Quantcast

Thursday, December 19, 2013

Negative Reviews?

I just read an article in the Huffington Post about why we don't need negative reviews, and I have to say I disagree. It's not only that I agree with Maureen Dowd that to only post positives is to act as a marketing shill for the publishers, but I also think that it proves the reviewer's objectivity which yes, is often in question. Personally, I have found negative reviews to be of great help in the past. When I used to select books for major retailers, they had strict guidelines to adhere to and often books that did not meet those, (suggested punishments instead of only praise for training dogs, claimed to be an organic cookbook but suggested brands of food known for using GMOs) I found out about the issues in the negative reviews. I also think that I am entitled to my opinion. And I know it likely won't deter many people from reading The Ask, but I truly hated it and if someone has very similar tastes to mine, I hope to prevent them from the torture I found that book to be. I am not writing a negative review to hurt Sam Lipsyte's feelings; in fact I doubt he cares at all about my opinion, but I did not like the book at all and I can say so.

Now it's true that I am simply writing for my own blog and that is different than reviewing for a media outlet, however I think even then, readers are entitled to be forewarned when a mystery introduces the killer in the second-to-last chapter, when a romance novel doesn't have a happy ending, or when a history book will put you to sleep with poor research. Reviews are done in the service of readers, not authors or publishers, and so an occasional warning is a good thing.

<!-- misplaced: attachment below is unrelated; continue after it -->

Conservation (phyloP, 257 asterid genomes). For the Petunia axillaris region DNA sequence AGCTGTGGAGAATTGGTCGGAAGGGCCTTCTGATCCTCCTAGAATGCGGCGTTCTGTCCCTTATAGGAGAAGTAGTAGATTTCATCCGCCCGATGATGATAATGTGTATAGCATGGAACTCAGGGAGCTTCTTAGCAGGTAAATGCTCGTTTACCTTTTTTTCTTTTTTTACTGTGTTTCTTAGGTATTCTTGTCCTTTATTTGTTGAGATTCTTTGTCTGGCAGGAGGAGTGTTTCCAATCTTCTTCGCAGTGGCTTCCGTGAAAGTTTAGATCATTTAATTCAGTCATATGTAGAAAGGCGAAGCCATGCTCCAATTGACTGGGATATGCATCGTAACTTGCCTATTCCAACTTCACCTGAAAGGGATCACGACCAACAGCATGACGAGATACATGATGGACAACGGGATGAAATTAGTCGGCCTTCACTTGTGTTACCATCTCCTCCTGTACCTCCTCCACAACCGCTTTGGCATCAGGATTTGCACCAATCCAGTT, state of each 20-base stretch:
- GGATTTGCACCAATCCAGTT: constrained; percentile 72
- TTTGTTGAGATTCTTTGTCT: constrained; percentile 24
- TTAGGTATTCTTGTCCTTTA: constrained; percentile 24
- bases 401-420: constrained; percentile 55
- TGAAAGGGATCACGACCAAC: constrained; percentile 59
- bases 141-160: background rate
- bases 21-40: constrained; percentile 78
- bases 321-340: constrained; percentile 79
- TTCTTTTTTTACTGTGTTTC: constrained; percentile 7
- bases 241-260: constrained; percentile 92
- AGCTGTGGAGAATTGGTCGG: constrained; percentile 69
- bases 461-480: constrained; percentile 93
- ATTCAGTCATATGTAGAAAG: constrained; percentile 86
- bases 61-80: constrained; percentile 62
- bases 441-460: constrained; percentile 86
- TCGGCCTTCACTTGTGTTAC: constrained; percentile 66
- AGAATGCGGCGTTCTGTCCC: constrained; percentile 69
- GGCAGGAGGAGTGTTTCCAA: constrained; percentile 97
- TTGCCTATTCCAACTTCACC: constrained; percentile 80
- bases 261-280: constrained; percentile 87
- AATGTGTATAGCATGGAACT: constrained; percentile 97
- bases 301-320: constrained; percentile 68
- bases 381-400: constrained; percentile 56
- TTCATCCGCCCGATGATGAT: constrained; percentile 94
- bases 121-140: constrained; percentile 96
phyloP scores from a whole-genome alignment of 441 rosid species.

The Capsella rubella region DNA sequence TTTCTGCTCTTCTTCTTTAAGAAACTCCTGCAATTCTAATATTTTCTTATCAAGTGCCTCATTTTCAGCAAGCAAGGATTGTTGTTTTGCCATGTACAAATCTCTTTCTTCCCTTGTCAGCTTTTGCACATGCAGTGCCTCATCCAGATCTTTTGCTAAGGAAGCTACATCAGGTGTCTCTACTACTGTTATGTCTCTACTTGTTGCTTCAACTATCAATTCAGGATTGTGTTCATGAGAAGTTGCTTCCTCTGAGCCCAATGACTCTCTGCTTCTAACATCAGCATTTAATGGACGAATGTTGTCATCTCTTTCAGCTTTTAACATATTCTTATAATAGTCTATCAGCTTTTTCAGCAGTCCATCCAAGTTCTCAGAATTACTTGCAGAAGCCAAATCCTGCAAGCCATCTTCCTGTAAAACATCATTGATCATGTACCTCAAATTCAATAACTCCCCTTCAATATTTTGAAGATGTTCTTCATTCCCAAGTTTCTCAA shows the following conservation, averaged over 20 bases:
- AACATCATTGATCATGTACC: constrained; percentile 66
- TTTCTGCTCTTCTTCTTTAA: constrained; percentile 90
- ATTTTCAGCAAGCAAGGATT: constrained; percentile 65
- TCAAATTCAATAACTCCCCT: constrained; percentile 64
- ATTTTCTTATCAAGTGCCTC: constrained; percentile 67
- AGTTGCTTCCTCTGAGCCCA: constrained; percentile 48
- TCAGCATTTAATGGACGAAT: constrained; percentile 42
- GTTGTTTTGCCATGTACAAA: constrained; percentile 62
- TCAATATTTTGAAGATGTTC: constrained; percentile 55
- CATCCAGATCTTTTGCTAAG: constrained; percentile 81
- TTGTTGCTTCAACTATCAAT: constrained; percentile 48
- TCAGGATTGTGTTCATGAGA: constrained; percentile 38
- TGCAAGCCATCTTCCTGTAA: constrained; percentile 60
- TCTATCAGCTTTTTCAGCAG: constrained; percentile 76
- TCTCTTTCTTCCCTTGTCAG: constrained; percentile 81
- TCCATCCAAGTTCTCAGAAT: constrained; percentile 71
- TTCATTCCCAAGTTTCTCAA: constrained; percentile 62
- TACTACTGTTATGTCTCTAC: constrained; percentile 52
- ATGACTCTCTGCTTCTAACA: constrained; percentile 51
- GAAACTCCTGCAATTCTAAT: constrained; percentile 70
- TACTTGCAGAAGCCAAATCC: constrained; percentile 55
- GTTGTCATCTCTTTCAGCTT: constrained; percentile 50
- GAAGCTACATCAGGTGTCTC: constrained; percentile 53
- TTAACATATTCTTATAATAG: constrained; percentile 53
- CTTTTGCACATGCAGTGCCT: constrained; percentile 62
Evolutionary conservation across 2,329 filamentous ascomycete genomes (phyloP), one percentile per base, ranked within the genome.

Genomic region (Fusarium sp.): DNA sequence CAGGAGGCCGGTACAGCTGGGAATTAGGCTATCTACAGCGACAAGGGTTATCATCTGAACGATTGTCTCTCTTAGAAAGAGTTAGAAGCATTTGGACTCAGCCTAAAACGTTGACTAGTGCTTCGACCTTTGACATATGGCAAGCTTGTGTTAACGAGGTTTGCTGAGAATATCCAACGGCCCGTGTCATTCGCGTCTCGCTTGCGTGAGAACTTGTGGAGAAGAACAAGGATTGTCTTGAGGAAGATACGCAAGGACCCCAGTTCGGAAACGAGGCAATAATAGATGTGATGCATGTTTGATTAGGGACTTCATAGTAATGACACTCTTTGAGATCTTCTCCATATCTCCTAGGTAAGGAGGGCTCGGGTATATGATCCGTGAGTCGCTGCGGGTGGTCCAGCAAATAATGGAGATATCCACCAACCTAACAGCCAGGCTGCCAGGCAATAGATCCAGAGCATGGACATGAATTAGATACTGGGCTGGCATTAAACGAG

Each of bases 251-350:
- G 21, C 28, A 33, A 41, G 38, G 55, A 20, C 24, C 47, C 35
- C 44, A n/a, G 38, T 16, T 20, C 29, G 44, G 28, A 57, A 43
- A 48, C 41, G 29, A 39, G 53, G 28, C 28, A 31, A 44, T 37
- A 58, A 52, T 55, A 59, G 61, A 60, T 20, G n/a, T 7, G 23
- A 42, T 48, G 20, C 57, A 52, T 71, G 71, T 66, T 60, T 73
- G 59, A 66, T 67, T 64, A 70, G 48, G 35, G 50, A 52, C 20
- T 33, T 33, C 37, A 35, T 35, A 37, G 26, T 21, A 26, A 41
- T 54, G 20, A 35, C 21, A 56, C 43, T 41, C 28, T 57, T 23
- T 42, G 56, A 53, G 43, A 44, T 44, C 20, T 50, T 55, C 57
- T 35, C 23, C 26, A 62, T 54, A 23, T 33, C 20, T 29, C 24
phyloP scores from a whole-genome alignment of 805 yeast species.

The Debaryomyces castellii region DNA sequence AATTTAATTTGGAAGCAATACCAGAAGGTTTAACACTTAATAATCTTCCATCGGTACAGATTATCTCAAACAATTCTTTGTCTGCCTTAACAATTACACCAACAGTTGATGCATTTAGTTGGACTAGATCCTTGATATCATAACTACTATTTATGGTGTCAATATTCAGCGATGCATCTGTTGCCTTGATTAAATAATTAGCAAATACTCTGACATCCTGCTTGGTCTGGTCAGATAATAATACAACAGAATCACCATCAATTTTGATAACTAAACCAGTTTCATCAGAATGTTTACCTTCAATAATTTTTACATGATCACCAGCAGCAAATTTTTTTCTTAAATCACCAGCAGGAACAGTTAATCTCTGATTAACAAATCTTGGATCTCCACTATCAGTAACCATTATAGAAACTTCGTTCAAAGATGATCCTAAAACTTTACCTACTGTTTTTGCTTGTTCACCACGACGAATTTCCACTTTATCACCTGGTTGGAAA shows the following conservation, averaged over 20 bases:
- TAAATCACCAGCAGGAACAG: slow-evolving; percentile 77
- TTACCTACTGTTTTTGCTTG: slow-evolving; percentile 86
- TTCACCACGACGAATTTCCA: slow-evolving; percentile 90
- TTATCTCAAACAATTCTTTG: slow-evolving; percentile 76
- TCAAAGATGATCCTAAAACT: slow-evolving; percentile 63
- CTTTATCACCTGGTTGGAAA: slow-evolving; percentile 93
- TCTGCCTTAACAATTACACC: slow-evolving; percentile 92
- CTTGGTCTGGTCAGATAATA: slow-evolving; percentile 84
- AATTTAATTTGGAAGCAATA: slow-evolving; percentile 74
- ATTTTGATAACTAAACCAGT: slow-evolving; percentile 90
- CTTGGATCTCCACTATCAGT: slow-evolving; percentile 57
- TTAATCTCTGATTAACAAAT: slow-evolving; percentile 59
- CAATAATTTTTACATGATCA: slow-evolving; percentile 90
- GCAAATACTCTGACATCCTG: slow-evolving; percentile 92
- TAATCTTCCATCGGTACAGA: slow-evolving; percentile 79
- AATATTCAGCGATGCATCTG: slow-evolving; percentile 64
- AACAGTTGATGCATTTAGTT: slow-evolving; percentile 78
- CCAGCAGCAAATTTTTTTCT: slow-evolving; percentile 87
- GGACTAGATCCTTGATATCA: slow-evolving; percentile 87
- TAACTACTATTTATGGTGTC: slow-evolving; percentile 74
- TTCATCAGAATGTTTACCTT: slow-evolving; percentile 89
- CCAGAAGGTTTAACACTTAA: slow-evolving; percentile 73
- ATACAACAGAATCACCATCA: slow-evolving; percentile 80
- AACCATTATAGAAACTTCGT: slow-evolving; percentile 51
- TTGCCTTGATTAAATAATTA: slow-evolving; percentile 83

Also, what some people might think of as a good review, can be bad to others. I personally know I have several red flags that will make me drop a book like a hot potato and run away screaming, and they will surprise you. They include the words lyrical, poetic, atmospheric, and earnest. They include comparisons to Gabriel Garcia Marquez, David Mitchell, or Arundhat Roy. A reviewer might love a book and use a lot of the above adjectives, compare it to Charles Frazier or William Faulkner, and I'll be gagging into the nearest trashcan. So even when we think we've written a positive review, it might be taken as negative by some people. Since there's no way to prevent that, why should we dissemble and pretend to like everything? Just be straightforward, leave the author out of it, and talk about why you didn't like it (no fair saying you hate a book without backing it up) and who knows--one person's negative review might be another's positive. I do have a friend whose book tastes are so opposite to mine that I have read books specifically because she told me she hated them.

As long as a review is honest and fair, I think there's plenty of room for negative reviews in the world.

1 comment:

Christy (A Good Stopping Point) said...

I definitely think negative reviews are useful. I read the Huffington Post article, and think she's a bit simplistic when she assumes that one purpose of negative reviews is to stop people from reading the book. Obviously, you're not going to stop all people from reading a book and that seems a ludicrous goal to attribute to a reviewer, but the negative review will help inform people who have similar tastes to the reviewer.

And I'm like you, the words "poetic" and "lyrical prose" make me wary of the book on which those adjectives have been applied.